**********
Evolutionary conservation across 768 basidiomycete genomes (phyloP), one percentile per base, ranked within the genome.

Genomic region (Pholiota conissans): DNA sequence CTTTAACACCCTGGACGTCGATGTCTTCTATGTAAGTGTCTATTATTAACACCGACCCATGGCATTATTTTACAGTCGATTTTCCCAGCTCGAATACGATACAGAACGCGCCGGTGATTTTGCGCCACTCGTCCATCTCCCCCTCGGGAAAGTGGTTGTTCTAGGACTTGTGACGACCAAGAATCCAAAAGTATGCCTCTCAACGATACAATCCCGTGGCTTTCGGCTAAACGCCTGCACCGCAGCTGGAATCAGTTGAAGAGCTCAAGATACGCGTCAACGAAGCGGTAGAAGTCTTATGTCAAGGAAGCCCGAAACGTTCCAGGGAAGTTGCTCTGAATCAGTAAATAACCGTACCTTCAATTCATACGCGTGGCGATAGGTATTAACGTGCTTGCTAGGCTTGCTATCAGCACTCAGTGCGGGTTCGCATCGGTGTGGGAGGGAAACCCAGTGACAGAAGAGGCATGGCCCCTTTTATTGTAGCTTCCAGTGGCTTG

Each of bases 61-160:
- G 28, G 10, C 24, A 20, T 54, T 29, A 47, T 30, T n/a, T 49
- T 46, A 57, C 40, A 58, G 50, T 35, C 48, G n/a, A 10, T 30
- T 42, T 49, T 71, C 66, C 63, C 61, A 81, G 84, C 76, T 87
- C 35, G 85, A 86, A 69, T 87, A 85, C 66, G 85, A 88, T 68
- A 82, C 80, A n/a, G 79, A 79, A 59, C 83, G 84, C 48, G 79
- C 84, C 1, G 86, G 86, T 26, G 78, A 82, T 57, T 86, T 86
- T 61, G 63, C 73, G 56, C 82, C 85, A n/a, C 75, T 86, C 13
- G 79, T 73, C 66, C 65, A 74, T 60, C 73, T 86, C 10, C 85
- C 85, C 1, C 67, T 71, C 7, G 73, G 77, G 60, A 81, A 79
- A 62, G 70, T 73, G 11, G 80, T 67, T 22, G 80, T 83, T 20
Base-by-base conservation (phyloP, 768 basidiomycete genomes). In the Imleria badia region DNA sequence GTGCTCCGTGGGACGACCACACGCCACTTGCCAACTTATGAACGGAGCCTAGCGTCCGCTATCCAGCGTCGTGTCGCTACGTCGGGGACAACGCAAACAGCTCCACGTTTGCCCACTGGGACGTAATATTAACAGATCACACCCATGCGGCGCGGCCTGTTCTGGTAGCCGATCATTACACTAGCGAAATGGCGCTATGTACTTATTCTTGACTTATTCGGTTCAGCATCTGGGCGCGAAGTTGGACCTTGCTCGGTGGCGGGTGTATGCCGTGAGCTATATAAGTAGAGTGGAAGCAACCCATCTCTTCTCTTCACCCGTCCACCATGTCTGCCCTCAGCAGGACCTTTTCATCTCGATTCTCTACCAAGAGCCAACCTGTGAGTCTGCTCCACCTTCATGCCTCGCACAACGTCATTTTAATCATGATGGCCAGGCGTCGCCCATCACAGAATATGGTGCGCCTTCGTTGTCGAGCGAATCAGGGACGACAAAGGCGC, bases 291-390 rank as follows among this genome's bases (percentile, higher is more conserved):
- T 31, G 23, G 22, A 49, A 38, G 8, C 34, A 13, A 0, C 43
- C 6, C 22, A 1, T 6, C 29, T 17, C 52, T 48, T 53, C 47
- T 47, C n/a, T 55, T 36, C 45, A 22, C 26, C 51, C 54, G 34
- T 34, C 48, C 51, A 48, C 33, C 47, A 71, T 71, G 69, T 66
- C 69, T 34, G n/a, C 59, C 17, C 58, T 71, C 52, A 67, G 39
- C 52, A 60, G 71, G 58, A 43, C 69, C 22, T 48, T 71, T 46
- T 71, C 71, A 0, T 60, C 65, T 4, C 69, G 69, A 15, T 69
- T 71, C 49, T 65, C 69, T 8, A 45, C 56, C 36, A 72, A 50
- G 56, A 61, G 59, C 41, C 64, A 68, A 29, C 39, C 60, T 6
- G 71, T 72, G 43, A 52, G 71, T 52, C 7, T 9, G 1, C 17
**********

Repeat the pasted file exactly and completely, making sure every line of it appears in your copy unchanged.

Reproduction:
Evolutionary conservation across 768 basidiomycete genomes (phyloP), one percentile per base, ranked within the genome.

Genomic region (Pholiota conissans): DNA sequence CTTTAACACCCTGGACGTCGATGTCTTCTATGTAAGTGTCTATTATTAACACCGACCCATGGCATTATTTTACAGTCGATTTTCCCAGCTCGAATACGATACAGAACGCGCCGGTGATTTTGCGCCACTCGTCCATCTCCCCCTCGGGAAAGTGGTTGTTCTAGGACTTGTGACGACCAAGAATCCAAAAGTATGCCTCTCAACGATACAATCCCGTGGCTTTCGGCTAAACGCCTGCACCGCAGCTGGAATCAGTTGAAGAGCTCAAGATACGCGTCAACGAAGCGGTAGAAGTCTTATGTCAAGGAAGCCCGAAACGTTCCAGGGAAGTTGCTCTGAATCAGTAAATAACCGTACCTTCAATTCATACGCGTGGCGATAGGTATTAACGTGCTTGCTAGGCTTGCTATCAGCACTCAGTGCGGGTTCGCATCGGTGTGGGAGGGAAACCCAGTGACAGAAGAGGCATGGCCCCTTTTATTGTAGCTTCCAGTGGCTTG

Each of bases 61-160:
- G 28, G 10, C 24, A 20, T 54, T 29, A 47, T 30, T n/a, T 49
- T 46, A 57, C 40, A 58, G 50, T 35, C 48, G n/a, A 10, T 30
- T 42, T 49, T 71, C 66, C 63, C 61, A 81, G 84, C 76, T 87
- C 35, G 85, A 86, A 69, T 87, A 85, C 66, G 85, A 88, T 68
- A 82, C 80, A n/a, G 79, A 79, A 59, C 83, G 84, C 48, G 79
- C 84, C 1, G 86, G 86, T 26, G 78, A 82, T 57, T 86, T 86
- T 61, G 63, C 73, G 56, C 82, C 85, A n/a, C 75, T 86, C 13
- G 79, T 73, C 66, C 65, A 74, T 60, C 73, T 86, C 10, C 85
- C 85, C 1, C 67, T 71, C 7, G 73, G 77, G 60, A 81, A 79
- A 62, G 70, T 73, G 11, G 80, T 67, T 22, G 80, T 83, T 20
Base-by-base conservation (phyloP, 768 basidiomycete genomes). In the Imleria badia region DNA sequence GTGCTCCGTGGGACGACCACACGCCACTTGCCAACTTATGAACGGAGCCTAGCGTCCGCTATCCAGCGTCGTGTCGCTACGTCGGGGACAACGCAAACAGCTCCACGTTTGCCCACTGGGACGTAATATTAACAGATCACACCCATGCGGCGCGGCCTGTTCTGGTAGCCGATCATTACACTAGCGAAATGGCGCTATGTACTTATTCTTGACTTATTCGGTTCAGCATCTGGGCGCGAAGTTGGACCTTGCTCGGTGGCGGGTGTATGCCGTGAGCTATATAAGTAGAGTGGAAGCAACCCATCTCTTCTCTTCACCCGTCCACCATGTCTGCCCTCAGCAGGACCTTTTCATCTCGATTCTCTACCAAGAGCCAACCTGTGAGTCTGCTCCACCTTCATGCCTCGCACAACGTCATTTTAATCATGATGGCCAGGCGTCGCCCATCACAGAATATGGTGCGCCTTCGTTGTCGAGCGAATCAGGGACGACAAAGGCGC, bases 291-390 rank as follows among this genome's bases (percentile, higher is more conserved):
- T 31, G 23, G 22, A 49, A 38, G 8, C 34, A 13, A 0, C 43
- C 6, C 22, A 1, T 6, C 29, T 17, C 52, T 48, T 53, C 47
- T 47, C n/a, T 55, T 36, C 45, A 22, C 26, C 51, C 54, G 34
- T 34, C 48, C 51, A 48, C 33, C 47, A 71, T 71, G 69, T 66
- C 69, T 34, G n/a, C 59, C 17, C 58, T 71, C 52, A 67, G 39
- C 52, A 60, G 71, G 58, A 43, C 69, C 22, T 48, T 71, T 46
- T 71, C 71, A 0, T 60, C 65, T 4, C 69, G 69, A 15, T 69
- T 71, C 49, T 65, C 69, T 8, A 45, C 56, C 36, A 72, A 50
- G 56, A 61, G 59, C 41, C 64, A 68, A 29, C 39, C 60, T 6
- G 71, T 72, G 43, A 52, G 71, T 52, C 7, T 9, G 1, C 17